“The land exchange represents an unlawful conversion of public park land to private uses and a waste of taxpayer money,” attorney Kasey Sturm wrote.
DeKalb officials declined to comment on the pending litigation. Blackhall representatives did not immediately have comment.
The county and Blackhall Studios closed on the swap, which had been discussed for nearly three years, earlier this month. The deal sends 40 acres of existing Intrenchment Creek Park to Blackhall, which plans to dramatically expand its existing southwest DeKalb campus.
In exchange, DeKalb gets the Blackhall-owned land further north along Bouldercrest Road. County officials say they plan to build a new park with more amenities and better connectivity to surrounding neighborhoods.
The film studio has pledged $1.6 million — mostly in in-kind donations — to help create the new park. DeKalb has also tapped $1.7 million in previously unspent urban redevelopment bonds for the project.
Residents in the neighborhoods closest to the properties in question are largely supportive of the swap, saying the existing trails at Intrenchment Creek Park are underutilized and unsafe. They’re also hopeful that Blackhall’s expansion could drive much-needed economic development in their area.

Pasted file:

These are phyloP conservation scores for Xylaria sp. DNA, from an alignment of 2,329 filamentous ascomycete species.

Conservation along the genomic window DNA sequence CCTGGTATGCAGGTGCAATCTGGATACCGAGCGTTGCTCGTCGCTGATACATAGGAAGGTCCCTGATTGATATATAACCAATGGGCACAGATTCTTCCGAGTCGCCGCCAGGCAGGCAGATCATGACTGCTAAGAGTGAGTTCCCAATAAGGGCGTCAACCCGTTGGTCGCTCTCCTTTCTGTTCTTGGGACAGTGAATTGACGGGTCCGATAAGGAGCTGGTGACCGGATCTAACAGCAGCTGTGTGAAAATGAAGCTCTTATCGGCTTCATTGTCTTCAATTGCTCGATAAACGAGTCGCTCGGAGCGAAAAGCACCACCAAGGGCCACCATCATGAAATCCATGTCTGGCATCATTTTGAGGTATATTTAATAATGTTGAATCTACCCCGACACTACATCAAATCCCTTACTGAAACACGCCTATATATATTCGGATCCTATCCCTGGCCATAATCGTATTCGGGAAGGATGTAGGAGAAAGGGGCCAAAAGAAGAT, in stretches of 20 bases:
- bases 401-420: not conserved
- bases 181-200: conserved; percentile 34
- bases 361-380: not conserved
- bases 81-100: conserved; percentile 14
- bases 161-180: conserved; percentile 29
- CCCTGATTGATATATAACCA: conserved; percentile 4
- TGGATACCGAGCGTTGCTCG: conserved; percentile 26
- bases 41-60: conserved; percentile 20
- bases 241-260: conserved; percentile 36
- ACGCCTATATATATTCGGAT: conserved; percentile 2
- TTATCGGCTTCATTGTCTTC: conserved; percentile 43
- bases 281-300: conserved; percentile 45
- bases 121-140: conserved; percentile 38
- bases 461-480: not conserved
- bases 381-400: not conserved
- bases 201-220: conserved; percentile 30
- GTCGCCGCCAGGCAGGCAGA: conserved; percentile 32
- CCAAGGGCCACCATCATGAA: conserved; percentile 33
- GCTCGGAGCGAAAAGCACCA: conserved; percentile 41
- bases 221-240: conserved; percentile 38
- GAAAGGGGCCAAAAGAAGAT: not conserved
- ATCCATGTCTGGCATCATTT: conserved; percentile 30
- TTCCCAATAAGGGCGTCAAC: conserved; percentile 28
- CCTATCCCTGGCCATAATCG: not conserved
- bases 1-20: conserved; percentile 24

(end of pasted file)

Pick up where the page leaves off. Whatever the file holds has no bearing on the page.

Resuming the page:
“If things go as planned and they build this new giant studio complex, that brings other businesses and other entities to this area that are not dollar stores,” Alison Clark, chair of the Southwest DeKalb Neighborhood Alliance, recently told the AJC. “We actually see meaningful growth and that means the world to us.”
The proposal, though, has seen plenty of pushback.
Now-former county Commissioner Kathie Gannon, who represented the western half of DeKalb for 15 years before her recent retirement, was vehemently opposed to the swap, saying it set a bad precedent. A neighborhood planning unit in East Atlanta formally registered its opposition in 2019.
The South River Watershed Alliance and leader Jacqueline Echols have also been opposed from the get-go, helping create a new group called “Stop the Swap” and long threatening to take legal action.
They’ve now made good on the threat.
The 44-page lawsuit filed last week argues that the swap violates the original agreement between DeKalb County, the Trust for Public Land and the Arthur M. Blank Foundation. The latter organizations gave the land for Intrenchment Creek Park to the county in 2003.
TPL and the Blank Foundation signed off on the recent swap, removing deed restrictions on the 40 acres given to Blackhall (and imposing similar restrictions on the new land received by the county, a spokesman said).
The lawsuit, though, argues that the changes violate language in the original deed transfer documents, which say that the land “shall be used in perpetuity as park property.” The documents also give “any member of the general public who utilizes the property” the ability to “take any action necessary at law” to enforce the restrictions, according to the suit.
The South River groups allege that the county also failed to provide “a meaningful opportunity for public engagement and comment” and should’ve held a public referendum on the swap.
“Instead,” the lawsuit says, “the land exchange has been driven in large part, if not exclusively, by Blackhall Studios with propaganda and unsecured promises about anticipated benefits of the exchange.”